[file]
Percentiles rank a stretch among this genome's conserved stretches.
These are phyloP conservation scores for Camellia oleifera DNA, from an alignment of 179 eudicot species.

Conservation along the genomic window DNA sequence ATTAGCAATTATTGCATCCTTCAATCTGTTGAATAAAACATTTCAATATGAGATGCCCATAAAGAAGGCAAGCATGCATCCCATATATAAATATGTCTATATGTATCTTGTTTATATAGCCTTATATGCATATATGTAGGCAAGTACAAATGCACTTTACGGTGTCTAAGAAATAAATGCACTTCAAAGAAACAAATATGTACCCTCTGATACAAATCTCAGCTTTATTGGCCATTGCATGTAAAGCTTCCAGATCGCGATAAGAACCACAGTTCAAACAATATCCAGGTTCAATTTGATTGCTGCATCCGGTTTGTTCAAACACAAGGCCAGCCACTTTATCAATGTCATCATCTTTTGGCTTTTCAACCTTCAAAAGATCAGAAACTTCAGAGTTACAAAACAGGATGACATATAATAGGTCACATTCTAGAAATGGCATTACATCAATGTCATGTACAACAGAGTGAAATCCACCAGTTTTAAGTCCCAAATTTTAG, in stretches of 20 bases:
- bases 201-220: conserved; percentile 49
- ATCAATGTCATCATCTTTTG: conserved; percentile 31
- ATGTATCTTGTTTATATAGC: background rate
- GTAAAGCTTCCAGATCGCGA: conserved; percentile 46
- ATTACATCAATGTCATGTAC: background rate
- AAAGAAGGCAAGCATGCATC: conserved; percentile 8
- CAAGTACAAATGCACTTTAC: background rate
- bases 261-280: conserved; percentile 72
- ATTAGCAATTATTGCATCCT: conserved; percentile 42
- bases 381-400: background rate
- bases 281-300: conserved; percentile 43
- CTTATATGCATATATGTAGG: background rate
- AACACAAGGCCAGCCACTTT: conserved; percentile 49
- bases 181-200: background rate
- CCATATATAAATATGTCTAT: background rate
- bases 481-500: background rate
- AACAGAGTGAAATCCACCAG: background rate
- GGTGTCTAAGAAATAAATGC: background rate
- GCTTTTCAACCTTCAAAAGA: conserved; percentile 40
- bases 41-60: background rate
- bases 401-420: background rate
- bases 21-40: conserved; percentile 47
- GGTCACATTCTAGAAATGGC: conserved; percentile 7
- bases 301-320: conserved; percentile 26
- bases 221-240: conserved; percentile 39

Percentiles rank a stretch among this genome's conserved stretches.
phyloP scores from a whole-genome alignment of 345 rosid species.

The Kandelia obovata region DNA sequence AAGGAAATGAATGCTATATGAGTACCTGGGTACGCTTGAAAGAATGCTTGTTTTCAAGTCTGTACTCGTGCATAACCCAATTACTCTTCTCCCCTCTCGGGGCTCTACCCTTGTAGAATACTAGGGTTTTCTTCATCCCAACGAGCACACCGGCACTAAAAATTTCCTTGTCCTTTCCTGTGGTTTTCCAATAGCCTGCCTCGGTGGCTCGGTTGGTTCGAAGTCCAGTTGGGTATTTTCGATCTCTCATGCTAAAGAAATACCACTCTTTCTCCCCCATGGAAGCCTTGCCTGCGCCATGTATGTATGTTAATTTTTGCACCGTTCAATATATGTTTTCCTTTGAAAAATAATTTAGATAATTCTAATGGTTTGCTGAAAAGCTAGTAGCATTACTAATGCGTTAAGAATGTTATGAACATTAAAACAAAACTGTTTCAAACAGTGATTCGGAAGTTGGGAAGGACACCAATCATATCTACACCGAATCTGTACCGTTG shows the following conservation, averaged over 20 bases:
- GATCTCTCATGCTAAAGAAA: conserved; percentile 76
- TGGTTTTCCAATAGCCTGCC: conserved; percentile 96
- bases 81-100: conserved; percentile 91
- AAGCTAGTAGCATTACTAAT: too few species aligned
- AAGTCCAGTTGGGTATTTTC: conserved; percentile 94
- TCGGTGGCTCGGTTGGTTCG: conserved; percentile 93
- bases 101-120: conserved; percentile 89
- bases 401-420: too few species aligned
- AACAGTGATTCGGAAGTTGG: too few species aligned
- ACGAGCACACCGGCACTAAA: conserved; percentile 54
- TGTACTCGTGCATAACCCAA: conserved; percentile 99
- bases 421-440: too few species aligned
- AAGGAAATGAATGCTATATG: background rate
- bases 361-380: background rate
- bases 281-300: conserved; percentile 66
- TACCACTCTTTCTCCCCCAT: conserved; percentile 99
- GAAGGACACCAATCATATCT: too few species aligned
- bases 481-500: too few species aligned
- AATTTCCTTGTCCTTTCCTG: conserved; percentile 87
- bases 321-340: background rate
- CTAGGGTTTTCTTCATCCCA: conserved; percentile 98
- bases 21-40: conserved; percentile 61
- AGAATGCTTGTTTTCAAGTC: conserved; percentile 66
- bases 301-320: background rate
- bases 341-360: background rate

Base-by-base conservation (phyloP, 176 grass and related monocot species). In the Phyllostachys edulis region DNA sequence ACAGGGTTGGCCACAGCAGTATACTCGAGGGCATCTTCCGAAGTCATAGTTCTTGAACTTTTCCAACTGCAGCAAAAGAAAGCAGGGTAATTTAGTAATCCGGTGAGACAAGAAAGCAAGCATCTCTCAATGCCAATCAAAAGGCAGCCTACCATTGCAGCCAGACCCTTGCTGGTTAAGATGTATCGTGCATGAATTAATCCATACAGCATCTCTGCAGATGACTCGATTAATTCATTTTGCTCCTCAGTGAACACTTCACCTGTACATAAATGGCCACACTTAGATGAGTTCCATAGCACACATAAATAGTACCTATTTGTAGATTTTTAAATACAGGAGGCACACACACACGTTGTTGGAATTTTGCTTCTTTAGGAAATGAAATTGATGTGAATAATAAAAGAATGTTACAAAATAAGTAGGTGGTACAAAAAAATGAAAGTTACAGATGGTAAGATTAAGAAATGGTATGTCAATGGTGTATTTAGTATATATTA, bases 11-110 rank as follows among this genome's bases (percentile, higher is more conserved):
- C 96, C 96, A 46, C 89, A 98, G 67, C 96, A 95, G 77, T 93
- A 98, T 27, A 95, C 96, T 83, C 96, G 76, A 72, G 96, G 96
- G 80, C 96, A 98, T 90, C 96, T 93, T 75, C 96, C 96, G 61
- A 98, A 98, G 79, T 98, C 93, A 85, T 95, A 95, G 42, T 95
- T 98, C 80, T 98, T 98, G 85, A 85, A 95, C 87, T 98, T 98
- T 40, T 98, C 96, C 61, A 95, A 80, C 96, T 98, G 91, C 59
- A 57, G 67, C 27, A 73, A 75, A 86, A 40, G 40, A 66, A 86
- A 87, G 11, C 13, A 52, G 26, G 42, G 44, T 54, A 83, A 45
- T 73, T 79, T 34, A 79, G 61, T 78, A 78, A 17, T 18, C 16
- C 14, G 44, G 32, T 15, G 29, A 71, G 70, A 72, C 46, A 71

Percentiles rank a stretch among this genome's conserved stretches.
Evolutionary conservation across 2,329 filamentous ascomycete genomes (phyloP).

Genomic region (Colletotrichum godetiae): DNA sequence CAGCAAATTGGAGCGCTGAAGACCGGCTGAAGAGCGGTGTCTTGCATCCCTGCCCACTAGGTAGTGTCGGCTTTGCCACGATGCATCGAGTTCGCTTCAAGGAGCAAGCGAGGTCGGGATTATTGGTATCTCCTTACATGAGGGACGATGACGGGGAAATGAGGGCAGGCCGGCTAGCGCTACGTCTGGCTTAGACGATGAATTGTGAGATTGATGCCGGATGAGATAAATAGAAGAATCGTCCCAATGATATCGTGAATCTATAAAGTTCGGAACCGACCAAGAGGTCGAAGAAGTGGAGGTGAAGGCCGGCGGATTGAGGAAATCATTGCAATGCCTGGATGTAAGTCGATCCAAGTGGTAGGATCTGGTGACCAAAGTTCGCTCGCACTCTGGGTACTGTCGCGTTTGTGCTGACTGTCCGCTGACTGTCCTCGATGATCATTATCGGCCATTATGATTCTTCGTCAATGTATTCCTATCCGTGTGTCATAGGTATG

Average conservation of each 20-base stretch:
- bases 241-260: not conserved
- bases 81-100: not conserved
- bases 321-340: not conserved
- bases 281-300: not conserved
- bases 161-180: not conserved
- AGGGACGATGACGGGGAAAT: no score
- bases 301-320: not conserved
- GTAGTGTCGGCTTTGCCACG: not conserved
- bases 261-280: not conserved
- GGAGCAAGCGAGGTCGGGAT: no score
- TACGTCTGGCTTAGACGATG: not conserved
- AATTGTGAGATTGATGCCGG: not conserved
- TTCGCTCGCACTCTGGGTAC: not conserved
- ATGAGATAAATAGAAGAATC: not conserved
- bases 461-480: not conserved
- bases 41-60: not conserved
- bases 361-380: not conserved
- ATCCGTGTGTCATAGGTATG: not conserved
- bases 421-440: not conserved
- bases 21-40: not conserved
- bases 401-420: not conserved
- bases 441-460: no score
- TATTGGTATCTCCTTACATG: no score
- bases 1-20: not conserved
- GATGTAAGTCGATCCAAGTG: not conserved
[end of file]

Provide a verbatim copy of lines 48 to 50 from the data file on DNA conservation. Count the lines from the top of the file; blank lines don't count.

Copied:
- GAAGGACACCAATCATATCT: too few species aligned
- bases 481-500: too few species aligned
- AATTTCCTTGTCCTTTCCTG: conserved; percentile 87